@BESW I have nothing against the principle of 3D printing. I think it's an important technology that enables simple low-unit-count manufacturing of complex items. I hate, however, how the term is so trendy that it's mentioned even when there's nothing 3D printing enabled in that situation.
@eimyr It's a TV show revolving (!) around a huge wheel of fortune and solving hangman-like word puzzles. One could guess consonants for free, but guessing a vowel would cost some points (so vowels were "bought").
Or at least that's how it worked in the Finnish version - the format is international though.
Out of curiosity, do any of you people here use wish lists when playing RPGs? The traditional approach is known to be that the GM decides the content, but we've been doing some little experimentation with the players suggesting content for the GM to incorporate.
Lines of veils is for a different purpose though, I mean wishing for stuff you'd like to see. For example, if there's been a calmer period in the campaign, focusing much on investigation or social interactions, I might wish for "mass battle" for my gunlugger.
Or when we were roleplaying awakening dragons, I wished for a scene detailing the first ships, because I was a marine dragon.
I've actually gotten complaints after a single game. They were very polite, but I feel people tend to swallow up minor points of criticism so easily that it felt like a rather serious deal - and rightly so. Read it up on Botch blog when it's posted :P
at sesh #5 pre-game rituals I said "people, I get it, you want to be careful. You take time to discuss, that's cool and shows you're invested. But there is 7 subplots you might want to explore instead. Also, if you spring a trap or something, if you don't discuss you are still considered appropriately prepared and I won't TPK because you didn't consider all possibilities. And if I want you in a trap, it doesn't matter how much you discuss."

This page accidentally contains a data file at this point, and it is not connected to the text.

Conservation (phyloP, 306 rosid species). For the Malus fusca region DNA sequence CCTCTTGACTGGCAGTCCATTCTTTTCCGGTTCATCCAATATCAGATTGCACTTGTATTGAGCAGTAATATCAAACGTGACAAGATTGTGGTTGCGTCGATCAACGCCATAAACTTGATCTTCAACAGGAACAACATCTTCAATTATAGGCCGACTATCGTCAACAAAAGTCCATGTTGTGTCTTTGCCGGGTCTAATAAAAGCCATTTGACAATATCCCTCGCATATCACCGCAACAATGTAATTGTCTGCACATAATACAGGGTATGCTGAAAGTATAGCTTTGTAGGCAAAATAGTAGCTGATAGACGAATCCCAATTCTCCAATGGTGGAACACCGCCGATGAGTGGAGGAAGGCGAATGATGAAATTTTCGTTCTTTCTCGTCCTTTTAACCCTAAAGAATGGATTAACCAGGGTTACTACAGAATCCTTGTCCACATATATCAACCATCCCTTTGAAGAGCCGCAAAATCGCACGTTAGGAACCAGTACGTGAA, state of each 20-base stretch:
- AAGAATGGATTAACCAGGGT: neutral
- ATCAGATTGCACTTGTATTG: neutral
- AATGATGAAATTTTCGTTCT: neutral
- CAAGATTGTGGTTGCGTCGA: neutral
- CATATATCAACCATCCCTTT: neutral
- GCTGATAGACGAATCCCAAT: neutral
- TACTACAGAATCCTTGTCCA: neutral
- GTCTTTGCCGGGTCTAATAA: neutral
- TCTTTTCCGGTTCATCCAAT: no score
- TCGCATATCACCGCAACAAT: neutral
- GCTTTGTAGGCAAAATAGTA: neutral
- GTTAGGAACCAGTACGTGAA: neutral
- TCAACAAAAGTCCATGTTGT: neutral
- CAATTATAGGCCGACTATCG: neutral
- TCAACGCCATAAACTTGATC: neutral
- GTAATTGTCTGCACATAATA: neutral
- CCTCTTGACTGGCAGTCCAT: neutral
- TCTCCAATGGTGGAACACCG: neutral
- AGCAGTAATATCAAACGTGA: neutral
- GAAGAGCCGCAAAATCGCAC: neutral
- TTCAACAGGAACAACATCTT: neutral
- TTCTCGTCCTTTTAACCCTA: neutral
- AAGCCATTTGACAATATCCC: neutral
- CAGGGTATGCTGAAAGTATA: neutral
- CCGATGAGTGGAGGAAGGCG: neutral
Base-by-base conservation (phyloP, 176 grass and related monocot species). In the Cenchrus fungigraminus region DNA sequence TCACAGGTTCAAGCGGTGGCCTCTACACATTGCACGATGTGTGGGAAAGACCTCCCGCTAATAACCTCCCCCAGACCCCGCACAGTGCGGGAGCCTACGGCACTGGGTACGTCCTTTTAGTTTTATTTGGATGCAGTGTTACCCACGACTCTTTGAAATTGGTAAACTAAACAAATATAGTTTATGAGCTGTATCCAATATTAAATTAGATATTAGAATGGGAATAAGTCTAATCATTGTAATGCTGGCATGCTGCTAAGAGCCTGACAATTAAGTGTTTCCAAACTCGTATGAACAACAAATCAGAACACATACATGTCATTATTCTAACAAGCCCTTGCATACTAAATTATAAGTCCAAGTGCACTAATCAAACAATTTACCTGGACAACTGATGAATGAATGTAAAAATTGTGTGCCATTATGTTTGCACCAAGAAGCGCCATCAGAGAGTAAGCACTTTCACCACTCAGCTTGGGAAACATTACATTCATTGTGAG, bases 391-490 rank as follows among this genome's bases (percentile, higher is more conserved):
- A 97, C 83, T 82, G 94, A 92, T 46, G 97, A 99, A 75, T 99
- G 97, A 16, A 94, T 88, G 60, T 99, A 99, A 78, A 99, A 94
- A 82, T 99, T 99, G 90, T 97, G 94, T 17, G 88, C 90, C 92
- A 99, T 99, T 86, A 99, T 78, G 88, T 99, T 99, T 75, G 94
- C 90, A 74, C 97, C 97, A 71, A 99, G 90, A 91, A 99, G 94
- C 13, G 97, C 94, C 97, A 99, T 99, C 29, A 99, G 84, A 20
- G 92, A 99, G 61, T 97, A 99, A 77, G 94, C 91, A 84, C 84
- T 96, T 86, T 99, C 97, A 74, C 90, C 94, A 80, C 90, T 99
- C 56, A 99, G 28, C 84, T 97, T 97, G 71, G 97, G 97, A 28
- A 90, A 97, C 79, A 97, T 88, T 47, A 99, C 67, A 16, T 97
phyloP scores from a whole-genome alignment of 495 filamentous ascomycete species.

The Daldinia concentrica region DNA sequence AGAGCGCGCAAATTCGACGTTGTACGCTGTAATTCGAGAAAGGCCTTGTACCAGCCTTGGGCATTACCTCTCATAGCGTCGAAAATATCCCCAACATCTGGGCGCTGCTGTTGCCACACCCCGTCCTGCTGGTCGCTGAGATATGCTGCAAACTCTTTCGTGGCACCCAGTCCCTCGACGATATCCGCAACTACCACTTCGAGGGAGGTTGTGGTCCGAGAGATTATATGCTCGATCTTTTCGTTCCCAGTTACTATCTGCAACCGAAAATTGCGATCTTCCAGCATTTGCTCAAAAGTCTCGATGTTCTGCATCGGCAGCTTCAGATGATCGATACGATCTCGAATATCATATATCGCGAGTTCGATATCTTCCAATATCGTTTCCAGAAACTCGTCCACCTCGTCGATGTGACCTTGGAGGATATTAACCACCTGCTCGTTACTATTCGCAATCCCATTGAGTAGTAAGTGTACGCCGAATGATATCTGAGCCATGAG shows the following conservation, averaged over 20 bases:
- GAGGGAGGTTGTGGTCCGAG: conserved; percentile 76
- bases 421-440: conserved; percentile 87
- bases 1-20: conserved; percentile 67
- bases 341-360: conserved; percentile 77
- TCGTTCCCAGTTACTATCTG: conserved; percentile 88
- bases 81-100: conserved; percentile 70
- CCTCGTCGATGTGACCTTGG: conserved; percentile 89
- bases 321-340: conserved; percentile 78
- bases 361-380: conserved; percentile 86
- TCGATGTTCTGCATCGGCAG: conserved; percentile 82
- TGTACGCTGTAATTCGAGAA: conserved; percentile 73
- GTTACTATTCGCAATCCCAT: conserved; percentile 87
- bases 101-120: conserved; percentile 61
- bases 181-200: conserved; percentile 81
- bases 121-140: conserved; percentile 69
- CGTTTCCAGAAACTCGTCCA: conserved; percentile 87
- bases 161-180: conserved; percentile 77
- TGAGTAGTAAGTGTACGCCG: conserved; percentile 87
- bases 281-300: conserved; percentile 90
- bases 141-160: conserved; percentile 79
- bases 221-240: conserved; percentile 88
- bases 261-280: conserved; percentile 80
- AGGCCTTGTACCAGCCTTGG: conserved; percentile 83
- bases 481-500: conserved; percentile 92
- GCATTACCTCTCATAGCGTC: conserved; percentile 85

It worked like a charm and they burned through remaining 80% of the main plot in 3 sessions.
but I wonder what would happen if you made a soft move, the one with foreshadowing an impending hard move, going "You fight the goblins and kill a few, but you quickly realise that slaying them all will take much longer than you expected and give bandits time to escape even if you do. The bandits shout a few words in Orcish and the goblins start encircling you. Party rogue, you see what's happening best, what do you do?"
Yeah, that's along the lines of what I should've done. But it didn't occur to me back then.
I host one-offs for new roleplayers every now and then, they take certain cues surprisingly well. Like "yeah it looks like a perfectly ordinary house. Even too ordinary. Like, it looks so unsuspicious that it's got to be a set-up" makes them go all Leeroy Jenkins on the house.
Establish PC's goal in the battle
Never forget that the battle has a purpose but your PC's motivation might be different. Are they fighting to help win the battle to save a city? Are they forced to fight and want to survive together? Are they protecting an NPC friend who will fight no matter wha...
Say, the general ordered retinue cavalry to bolster right flank. The messenger was delayed on his way and now the general sends one of his HQ guard captain to go there and organise ranks until delayed cavalry arrives. Would you rather be the general or that captain?
Very strange. In the advantaged case, by hand I get (5, 42, 11)->3 (like you do), but I get (20, 2.5, 3)->25, not the 27 you do. The program gets (5, 42, 11)->9, (20, 2.5, 3)->33. Which seems off, but look at that code (the second one I sent): it's so simple, where would the error be? Lunch break's over, and I'm playing IRL tonight, so I won't have a chance to look at it again until tomorrow =\
After many discussions with an experienced GM, I know one thing : players don't have absolute control over their familiars and animal companions, they can be unhappy and may refuse to follow orders from an abusive or careless master.
There is a thing we're both unsure of : familiars and animal c...
They singled the reverse relationship which is what got me thinking the worst. Honestly, I feel like an imp would be down for being treated favorably by a holy man instead of constant poking and prodding by fellow pitchfork-wielding hellions.
I haven't read Salvatore, so I'm not familiar with the story or mythos
> Fight in the Shade. You can Cleverly attack by telekinetically flinging dozens of loose objects at one target. The defender gets +4 to defend against this chaotic barrage. Then, until your next action, if anyone moves into or through the zone you were attacking, you attack them without rolling and produce a Great (+4) result.
I'm pretty sure 3.5e can't do what you're asking for in any effective way, though.
At least, not reliably and replicatibly without massive GM fiat.